By Jennifer Billock
Winter in Door County is a thing to behold: wooded expanses of snow, waves lapping up against sparkling icicles hanging from rocky outcroppings, wintry mists rising around lighthouses. Yet, for as much fun as there is to be had outdoors, indoor activities also thrive.
There’s something for everyone during the winter in Door County, whether you’re looking to get some active energy out, enjoy some time with the kids, learn a new skill, and more. Here’s how to spend those snowy days inside.
For the Creative Type: Craft Your Masterpiece
Why not spend your day enjoying some of the cultural aspects of Door County? A trip to an art gallery or museum might be just what you need. We have more than 100 galleries, studios, and exhibits, covering everything from pottery to watercolors to quilts. Or, if it’s a live show you want to see, you can find music ringing out from a number of indoor spaces over the winter, whether it’s open-mic night at a coffee shop or a live band in a bar. We’ve also got almost a dozen performing arts organizations, so you’ll never be without an in-person entertainment option.
For those who want to participate more than watch, get your creative juices flowing with art education opportunities. Local artist Deanna Clayton leads classes on a unique glass-casting technique called paté de verre. Hands On Art Studio has the materials for jewelry design, painting, and more. Peninsula School of Art brings national artists in for arts workshops, and Write On, Door County taps the creativity of storytellers of all types.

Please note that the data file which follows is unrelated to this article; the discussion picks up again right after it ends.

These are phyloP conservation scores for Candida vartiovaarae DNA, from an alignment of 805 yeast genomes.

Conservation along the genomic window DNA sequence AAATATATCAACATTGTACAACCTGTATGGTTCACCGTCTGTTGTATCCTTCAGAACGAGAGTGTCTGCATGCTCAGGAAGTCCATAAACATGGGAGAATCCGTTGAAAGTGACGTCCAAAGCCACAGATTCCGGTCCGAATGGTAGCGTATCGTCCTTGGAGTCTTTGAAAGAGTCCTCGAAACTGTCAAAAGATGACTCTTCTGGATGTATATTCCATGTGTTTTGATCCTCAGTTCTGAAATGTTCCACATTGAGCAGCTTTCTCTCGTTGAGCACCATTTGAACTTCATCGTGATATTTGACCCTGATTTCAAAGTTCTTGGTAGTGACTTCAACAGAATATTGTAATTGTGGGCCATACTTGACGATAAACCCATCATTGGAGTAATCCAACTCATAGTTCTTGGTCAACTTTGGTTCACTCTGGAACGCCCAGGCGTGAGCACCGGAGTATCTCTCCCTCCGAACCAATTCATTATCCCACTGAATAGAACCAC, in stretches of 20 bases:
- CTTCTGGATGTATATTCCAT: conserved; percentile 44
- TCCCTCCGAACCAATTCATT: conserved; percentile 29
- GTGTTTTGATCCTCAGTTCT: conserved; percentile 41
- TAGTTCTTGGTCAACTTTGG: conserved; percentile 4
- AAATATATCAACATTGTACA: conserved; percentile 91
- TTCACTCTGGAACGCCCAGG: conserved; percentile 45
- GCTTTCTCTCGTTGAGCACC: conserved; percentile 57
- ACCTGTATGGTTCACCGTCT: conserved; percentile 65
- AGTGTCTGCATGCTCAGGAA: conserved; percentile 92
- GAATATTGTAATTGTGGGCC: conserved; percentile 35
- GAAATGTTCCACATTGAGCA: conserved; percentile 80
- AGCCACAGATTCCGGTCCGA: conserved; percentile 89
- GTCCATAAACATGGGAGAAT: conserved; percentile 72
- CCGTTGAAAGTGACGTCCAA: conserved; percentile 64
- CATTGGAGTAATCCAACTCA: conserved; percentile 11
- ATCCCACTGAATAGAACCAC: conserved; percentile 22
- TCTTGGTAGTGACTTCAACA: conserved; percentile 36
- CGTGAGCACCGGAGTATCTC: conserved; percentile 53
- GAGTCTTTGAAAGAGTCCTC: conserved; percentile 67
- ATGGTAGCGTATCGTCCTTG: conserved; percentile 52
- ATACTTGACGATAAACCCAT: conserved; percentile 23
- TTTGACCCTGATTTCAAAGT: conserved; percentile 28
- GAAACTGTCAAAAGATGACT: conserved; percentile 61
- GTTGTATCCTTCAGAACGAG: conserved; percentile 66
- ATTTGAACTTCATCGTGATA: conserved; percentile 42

For the Foodies: Indulge in Culinary Bliss
Take the chilly winter days in Door County as an opportunity to indulge in our absolutely delicious culinary culture. Start your morning at one of our local coffee shops. Door County Coffee and Tea offers not just artisan coffee (the shop is a roaster) but also homemade breakfast. Or, choose to eat dessert first with a cup of their coconut cupcake-flavored coffee. If you’ve crossed Death’s Door via the ferry and want to snuggle up with a warm beverage, be sure to pop into Washington Island Coffee for creative drinks, pastries, and breakfast sandwiches.
Take time to relax and enjoy an afternoon of easy conversation with a group of friends and some adult beverages. Shipwrecked Brew Pub always has at least 10 microbrews on tap. Located at the northern end of the peninsula, Island Orchard Cider uses apples grown across the bay on Washington Island in its drinks. Door Peninsula Winery produces the largest wine selection of any Wisconsin vintner, so you’ll never run out of options. Hatch Distilling Co. offers refreshing cocktails with made-on-site whiskey, bourbon, gin, and vodka.
In the evening, embrace the Wisconsin way with a trip to a supper club, the iconic Dairyland dinner establishment. Locals have been enjoying the Nightingale Supper Club since 1913. Here, you can devour tradition — prime rib and an Old Fashioned, or a Friday-night fish fry. Sample schnitzel and other German specialties at the nearby Mill Supper Club (circa 1930).
For the History Buff: Step Back in Time
Since the 1600s, travelers — including French explorers Jean Nicolet and Father Marquette — have passed through Door County. That’s about four centuries of history that you’ll be living in once you step foot onto our beautiful peninsula. Take the time to learn about it while you’re here, and you’ll appreciate the experience even more.